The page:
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      Estimating trematode prevalence in snail hosts using a single-step duplex PCR: how badly does cercarial shedding underestimate infection rates?

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          Trematode communities often consist of different species exploiting the same host population, with two or more trematodes sometimes co-occuring in the same host. A commonly used diagnostic method to detect larval trematode infections in snails has been based on cercarial shedding, though it is often criticized as inaccurate. In the present study we compare infection prevalences determined by cercarial emission with those determined, for the first time, by molecular methods, allowing us to quantify the underestimation of single and double infections based on cercarial emission. We thus developed a duplex PCR for two host-parasite systems, to specifically differentiate between single and double infections. The Ebro samples include two morphologically similar opecoelids, whereas the Otago samples include two morphologically different larval trematodes.


          Snails were screened for infections by incubating them individually to induce cercarial emission, thus determining infection following the “classical” detection method. Snail tissue was then removed and fixed for the duplex PCR. After obtaining ITS rDNA sequences, four species-specific primers were designed for each snail-trematode system, and duplex PCR prevalence was determined for each sample. Results from both methods were statistically compared using the McNemar’s Chi-squared test and Cohen’s Kappa Statistic for agreement between outcomes.


          Overall infection prevalences determined by duplex PCR were consistently and substantially higher than those based on cercarial shedding: among Ebro samples, between 17.9% and 60.1% more snails were found infected using the molecular method, whereas in the Otago samples, the difference was between 9.9% and 20.6%. Kappa values generally indicated a fair to substantial agreement between both detection methods, showing a lower agreement for the Ebro samples.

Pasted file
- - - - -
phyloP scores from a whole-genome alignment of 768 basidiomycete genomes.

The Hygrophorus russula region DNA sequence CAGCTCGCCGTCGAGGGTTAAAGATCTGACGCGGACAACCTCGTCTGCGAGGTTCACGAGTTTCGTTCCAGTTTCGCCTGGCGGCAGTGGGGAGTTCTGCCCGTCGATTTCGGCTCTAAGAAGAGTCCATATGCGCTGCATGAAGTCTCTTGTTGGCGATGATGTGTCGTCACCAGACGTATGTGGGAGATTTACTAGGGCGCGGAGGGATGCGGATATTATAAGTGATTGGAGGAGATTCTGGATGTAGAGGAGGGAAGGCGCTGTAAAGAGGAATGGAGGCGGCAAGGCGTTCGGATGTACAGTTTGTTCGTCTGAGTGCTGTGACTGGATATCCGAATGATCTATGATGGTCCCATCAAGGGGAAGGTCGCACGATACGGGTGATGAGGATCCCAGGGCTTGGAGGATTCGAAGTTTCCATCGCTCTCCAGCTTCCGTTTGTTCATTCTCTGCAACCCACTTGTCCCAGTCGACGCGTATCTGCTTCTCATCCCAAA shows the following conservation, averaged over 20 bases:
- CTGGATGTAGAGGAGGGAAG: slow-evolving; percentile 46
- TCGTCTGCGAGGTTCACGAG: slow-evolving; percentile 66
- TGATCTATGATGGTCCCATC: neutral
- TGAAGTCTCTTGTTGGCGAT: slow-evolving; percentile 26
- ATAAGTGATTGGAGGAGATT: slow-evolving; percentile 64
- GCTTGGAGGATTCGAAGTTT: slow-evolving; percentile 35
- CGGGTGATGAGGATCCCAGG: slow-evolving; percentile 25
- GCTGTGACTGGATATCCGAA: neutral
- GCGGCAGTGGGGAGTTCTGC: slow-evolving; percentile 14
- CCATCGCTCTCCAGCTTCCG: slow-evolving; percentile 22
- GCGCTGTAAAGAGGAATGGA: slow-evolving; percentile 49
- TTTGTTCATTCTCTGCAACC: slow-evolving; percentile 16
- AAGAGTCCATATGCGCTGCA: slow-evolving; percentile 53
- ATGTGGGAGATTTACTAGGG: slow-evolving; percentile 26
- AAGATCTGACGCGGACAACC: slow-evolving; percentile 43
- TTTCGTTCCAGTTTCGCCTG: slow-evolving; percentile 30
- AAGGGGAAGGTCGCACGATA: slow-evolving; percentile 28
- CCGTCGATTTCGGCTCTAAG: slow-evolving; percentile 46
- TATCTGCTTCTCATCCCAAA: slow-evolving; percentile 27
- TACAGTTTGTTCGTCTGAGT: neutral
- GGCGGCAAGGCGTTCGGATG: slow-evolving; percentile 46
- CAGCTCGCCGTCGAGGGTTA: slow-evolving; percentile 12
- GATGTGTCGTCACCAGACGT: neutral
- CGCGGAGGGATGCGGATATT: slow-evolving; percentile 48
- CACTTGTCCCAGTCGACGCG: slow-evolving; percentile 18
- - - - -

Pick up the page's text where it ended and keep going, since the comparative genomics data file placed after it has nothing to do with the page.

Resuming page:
We demonstrate that molecular detection of single and double infections by duplex PCR strongly outcompetes the classical method. Detection failure is most likely due to immature and covert infections, however, the higher incidence of misidentified double infections in the Ebro samples arises from morphological similarity of closely-related species. The higher accuracy of the duplex PCR method also adds to our understanding of community structure of larval trematodes in snail hosts, by providing a clearer assessment of the importance of interspecific interactions within the host.

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          Most cited references 33

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          Nuclear rDNA ITS sequence variation in the trematode genus Echinostoma: an aid to establishing relationships within the 37-collar-spine group.

          The taxonomic history of members of the 37-collar-spine group within the genus. Echinostoma has been very confused. We obtained DNA sequence data from the nuclear rDNA ITS1, 5.8S and ITS2 of 7 nominal species belonging to this group, Echinostoma trivolvis (Cort, 1914), E. revolutum (Frölich, 1802), E. caproni Richard, 1964, E. liei Jeyarasasingam et al. 1972, E. paransei Lie & Basch, 1967, two African isolates, E. sp.I and E. sp.II, and of one 28-collar-spined echinostome, E. hortense (Asada, 1926). Five of the eight species were clearly distinguishable using ITS data. Sequences from the remaining three taxa, E. caproni, E. sp.II and E. liei were identical to one another and the group containing these taxa was distant from other 37-collar-spine species on a phylogenetic tree. E. trivolvis and E. paraensei form a second, but less distinct group within the 37-collar-spine group. The resolution obtained using DNA sequencing will assist in the current reclassification of the group. It also provides a model for future work on sibling species.
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            The use and implications of ribosomal DNA sequencing for the discrimination of digenean species.